I love this set of mid-cenury children's patterns. The little redhead on her bike in the blue and orange scene looks straight out of my childhood. I originally made this proposal for kids' toys, but I can see these being used for all kinds of fun products. This was one of the collections I had completely forgotten about until looking through all my recent files.

And finally, as part of the new subscription, I compiled every single new collage sheet (above left) and digital image (above right) that I sent out in the summer of 2013: over 50 digital sheets and 100+ full scans in 90 days. Yikes.

Besides making me feel both tired and excited--because man, that's a lot of new work--seeing everything all together made me realize two things: First, I should try to make more time for creating my own digital artwork, since that is often when I'm having the most fun. And second, I am so lucky to have a job where a good chunk of my day is spent doing exactly what I love: buying/restoring/researching and creating art. It really doesn't get much better.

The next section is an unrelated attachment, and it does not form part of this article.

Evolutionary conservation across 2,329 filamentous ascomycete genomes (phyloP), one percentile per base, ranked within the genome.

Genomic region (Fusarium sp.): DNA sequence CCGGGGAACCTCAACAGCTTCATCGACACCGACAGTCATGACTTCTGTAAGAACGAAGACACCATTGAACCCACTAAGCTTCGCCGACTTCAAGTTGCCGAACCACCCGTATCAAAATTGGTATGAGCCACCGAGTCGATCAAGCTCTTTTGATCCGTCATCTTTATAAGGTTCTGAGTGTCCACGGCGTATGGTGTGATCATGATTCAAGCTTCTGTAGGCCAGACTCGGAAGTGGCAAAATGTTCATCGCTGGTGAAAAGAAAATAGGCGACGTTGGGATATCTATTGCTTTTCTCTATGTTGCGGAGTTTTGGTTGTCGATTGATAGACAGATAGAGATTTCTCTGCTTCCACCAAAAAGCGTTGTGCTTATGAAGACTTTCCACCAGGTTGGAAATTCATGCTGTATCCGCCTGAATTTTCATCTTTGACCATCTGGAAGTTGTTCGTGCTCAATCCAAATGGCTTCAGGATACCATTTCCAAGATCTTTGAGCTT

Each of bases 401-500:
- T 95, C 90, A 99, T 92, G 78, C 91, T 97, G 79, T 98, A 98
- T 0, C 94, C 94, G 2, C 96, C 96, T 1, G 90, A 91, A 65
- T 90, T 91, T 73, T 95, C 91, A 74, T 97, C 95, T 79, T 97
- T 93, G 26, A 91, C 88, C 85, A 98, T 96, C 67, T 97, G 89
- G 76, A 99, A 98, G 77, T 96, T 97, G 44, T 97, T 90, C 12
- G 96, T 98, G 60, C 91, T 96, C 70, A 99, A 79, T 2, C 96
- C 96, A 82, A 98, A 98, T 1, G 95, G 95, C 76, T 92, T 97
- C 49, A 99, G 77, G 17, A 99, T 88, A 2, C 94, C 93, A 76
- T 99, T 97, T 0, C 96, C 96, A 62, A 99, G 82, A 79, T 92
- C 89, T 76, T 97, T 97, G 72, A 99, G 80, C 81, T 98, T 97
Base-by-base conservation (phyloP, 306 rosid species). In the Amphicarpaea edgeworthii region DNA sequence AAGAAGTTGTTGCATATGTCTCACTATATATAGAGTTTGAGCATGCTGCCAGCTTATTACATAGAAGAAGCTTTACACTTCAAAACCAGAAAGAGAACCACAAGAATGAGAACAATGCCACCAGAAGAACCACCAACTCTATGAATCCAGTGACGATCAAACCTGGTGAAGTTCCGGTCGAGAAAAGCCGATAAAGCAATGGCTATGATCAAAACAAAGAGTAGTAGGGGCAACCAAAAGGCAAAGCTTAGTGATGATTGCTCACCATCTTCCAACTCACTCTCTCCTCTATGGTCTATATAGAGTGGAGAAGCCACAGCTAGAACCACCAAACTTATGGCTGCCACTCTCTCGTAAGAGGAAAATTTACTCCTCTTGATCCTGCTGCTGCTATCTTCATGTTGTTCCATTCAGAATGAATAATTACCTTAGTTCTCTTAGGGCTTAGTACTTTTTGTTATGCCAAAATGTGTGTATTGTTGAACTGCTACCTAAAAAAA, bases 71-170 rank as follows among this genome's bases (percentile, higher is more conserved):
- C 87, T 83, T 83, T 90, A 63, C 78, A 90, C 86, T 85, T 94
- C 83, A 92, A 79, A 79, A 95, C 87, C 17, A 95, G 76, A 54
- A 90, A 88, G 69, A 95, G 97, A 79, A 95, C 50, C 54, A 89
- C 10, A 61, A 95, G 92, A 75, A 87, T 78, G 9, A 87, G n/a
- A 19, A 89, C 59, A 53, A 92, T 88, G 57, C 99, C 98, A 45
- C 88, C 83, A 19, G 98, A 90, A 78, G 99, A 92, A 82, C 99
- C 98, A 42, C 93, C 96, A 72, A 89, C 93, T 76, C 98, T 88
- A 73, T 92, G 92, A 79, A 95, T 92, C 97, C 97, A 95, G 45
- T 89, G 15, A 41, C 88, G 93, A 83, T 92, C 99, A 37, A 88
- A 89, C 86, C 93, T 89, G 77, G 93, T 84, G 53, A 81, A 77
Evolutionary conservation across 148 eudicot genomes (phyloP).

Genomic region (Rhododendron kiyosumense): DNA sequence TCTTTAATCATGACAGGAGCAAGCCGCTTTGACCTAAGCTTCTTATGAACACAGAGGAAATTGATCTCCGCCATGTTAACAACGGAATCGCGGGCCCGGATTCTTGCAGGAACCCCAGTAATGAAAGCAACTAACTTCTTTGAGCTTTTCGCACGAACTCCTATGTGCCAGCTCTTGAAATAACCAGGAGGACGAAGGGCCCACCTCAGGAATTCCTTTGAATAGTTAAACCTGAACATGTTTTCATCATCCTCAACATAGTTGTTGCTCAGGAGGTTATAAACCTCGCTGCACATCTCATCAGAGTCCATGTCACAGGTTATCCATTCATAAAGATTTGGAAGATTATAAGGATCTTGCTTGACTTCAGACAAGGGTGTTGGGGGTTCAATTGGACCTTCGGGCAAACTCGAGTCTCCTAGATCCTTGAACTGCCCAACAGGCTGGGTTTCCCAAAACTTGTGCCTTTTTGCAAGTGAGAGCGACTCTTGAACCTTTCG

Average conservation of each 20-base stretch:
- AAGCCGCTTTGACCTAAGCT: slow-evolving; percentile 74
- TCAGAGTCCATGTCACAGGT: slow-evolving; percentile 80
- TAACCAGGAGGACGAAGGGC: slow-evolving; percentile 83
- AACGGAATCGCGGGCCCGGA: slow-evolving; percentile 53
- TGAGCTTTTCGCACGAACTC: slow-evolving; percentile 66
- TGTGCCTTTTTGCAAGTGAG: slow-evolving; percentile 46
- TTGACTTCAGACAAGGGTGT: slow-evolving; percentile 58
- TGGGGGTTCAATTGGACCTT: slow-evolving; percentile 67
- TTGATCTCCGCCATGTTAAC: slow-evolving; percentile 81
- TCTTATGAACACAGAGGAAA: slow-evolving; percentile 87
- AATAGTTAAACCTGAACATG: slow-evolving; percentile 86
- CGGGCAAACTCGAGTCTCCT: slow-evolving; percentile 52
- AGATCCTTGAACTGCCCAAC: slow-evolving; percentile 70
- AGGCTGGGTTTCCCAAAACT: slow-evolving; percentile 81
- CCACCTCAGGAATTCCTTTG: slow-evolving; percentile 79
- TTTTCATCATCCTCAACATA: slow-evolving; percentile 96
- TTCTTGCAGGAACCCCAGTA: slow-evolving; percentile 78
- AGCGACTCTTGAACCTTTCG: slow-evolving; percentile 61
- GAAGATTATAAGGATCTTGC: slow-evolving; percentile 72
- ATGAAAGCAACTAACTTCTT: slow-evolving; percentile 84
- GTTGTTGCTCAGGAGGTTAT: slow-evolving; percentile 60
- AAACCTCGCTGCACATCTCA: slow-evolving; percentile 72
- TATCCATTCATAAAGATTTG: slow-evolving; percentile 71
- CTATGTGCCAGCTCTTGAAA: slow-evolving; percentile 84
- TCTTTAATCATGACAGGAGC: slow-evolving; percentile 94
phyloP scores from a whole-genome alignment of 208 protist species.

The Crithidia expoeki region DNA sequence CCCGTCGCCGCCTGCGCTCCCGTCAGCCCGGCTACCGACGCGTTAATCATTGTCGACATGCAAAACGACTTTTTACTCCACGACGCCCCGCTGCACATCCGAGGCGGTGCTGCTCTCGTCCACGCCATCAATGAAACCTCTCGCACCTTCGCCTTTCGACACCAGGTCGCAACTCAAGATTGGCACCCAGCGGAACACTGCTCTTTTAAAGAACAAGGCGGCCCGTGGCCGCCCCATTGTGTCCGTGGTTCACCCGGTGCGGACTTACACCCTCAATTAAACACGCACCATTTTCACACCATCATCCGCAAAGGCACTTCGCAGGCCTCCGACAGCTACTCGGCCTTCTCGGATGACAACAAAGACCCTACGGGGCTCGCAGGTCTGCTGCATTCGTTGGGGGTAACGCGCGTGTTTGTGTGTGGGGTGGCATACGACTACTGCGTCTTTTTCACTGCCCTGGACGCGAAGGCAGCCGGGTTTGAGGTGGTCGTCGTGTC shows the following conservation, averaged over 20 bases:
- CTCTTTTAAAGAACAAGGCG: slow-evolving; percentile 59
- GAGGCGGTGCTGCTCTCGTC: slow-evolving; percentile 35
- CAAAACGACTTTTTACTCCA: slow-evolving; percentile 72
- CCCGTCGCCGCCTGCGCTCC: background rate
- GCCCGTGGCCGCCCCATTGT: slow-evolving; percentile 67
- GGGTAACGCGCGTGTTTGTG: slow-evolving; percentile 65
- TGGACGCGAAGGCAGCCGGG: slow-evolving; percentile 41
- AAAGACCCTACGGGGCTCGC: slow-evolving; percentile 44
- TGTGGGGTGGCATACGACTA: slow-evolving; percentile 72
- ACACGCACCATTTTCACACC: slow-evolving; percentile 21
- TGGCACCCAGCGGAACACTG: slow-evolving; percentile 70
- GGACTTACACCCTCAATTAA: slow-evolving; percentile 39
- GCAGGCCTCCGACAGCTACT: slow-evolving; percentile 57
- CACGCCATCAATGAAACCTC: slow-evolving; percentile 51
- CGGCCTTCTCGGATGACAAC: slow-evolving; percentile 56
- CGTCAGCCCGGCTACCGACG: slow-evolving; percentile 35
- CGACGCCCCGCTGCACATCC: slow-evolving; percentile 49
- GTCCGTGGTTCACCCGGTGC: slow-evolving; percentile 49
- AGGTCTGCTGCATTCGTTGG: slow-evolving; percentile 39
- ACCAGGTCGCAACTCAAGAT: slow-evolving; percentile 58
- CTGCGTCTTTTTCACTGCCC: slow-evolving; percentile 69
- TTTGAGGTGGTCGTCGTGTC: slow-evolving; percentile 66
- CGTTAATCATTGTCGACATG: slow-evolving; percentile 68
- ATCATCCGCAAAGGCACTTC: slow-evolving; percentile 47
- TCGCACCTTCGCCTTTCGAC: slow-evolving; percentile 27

Quick links:
For Manufacturers Looking to License Piddix Images
More Information on the Piddix Summer 2014 Every-Single-Collage-Sheet Subscription
Sign up for the Piddix Newsletter for tutorials, tips, tricks and printables

Saturday, February 22, 2014

On Posing Nude, and Thoughts Half-Formed

Poster from Emma Bergqvist
Yes, I've posed nude for an artist before. Stick with me please; this is going somewhere. Last summer, while driving back from the Gorge I started thinking about another time I'd been there, seven years previous when I was part of a group of pregnant women posing for photographer Justine Kurkland's series of Utopian women communities.

Wondering what Justine was up to, I googled her and came across this profoundly sad article online. Well, to me it was profoundly sad, and brought up a concept I'd never thought of before: the pull specifically between art and motherhood. With two children, ages one and six at the time, I was struggling with this acutely, heightened by the ever-present gloom that comes from sleep deprivation.

So while Brian was driving back into Portland, I scribbled down my feelings in the form of a blog post, them promptly set it aside in my stacks of paper.